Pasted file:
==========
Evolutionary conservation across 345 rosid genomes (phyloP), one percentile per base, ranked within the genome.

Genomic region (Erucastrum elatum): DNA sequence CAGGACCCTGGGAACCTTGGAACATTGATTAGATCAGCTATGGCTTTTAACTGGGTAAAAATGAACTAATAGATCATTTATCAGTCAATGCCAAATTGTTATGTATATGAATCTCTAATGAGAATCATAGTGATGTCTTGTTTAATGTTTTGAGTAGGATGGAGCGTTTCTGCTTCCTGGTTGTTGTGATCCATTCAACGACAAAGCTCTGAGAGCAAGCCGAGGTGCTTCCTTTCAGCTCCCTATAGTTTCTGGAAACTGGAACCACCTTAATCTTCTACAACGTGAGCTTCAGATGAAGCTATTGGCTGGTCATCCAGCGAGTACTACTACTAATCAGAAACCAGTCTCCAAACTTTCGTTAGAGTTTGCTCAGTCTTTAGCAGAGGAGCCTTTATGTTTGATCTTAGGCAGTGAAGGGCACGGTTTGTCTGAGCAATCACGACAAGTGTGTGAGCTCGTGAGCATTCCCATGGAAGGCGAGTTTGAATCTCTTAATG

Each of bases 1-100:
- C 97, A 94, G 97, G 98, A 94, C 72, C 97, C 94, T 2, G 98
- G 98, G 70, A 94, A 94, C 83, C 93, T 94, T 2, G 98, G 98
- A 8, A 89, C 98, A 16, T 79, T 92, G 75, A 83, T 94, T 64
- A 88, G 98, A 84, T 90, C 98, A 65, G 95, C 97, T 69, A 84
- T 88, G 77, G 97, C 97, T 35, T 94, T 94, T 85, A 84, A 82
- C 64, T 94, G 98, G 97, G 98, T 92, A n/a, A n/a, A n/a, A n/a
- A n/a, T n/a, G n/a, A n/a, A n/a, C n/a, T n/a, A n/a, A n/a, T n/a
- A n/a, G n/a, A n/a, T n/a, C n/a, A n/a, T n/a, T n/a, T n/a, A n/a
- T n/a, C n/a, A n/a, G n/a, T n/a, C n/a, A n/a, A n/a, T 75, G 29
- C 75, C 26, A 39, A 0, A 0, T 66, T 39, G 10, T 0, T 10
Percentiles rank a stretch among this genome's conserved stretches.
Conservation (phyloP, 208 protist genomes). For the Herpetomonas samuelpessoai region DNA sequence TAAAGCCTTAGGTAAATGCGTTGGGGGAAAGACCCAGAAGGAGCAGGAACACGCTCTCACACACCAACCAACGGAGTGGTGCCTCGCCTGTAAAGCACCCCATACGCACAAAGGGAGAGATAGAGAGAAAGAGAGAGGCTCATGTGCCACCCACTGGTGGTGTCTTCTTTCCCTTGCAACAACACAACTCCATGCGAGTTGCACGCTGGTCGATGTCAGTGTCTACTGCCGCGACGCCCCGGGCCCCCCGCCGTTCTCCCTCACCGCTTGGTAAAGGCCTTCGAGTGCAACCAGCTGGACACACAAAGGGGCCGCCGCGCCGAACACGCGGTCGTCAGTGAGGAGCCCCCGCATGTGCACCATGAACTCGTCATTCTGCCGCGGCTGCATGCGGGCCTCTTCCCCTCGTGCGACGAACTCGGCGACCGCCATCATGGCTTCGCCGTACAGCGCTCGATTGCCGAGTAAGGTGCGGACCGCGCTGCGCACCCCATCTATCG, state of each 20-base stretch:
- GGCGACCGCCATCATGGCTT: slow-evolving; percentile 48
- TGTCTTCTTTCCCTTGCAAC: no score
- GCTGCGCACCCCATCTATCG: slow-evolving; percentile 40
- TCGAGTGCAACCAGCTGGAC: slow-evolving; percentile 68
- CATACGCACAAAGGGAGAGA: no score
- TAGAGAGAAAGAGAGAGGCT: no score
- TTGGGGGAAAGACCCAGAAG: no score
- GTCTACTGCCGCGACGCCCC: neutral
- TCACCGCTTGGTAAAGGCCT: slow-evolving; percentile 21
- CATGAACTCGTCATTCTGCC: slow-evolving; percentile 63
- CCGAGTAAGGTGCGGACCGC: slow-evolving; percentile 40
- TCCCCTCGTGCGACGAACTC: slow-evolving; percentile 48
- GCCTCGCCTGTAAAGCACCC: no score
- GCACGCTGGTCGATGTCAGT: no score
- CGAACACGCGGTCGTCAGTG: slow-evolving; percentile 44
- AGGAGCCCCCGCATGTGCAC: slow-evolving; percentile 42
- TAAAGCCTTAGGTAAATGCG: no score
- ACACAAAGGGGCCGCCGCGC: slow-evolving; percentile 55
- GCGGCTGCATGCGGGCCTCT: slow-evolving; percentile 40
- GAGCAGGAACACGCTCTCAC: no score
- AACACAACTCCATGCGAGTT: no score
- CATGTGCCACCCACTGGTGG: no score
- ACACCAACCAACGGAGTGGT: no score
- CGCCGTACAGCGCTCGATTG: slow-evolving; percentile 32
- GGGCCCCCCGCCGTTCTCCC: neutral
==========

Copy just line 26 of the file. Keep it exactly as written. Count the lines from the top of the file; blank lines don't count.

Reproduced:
- CCGAGTAAGGTGCGGACCGC: slow-evolving; percentile 40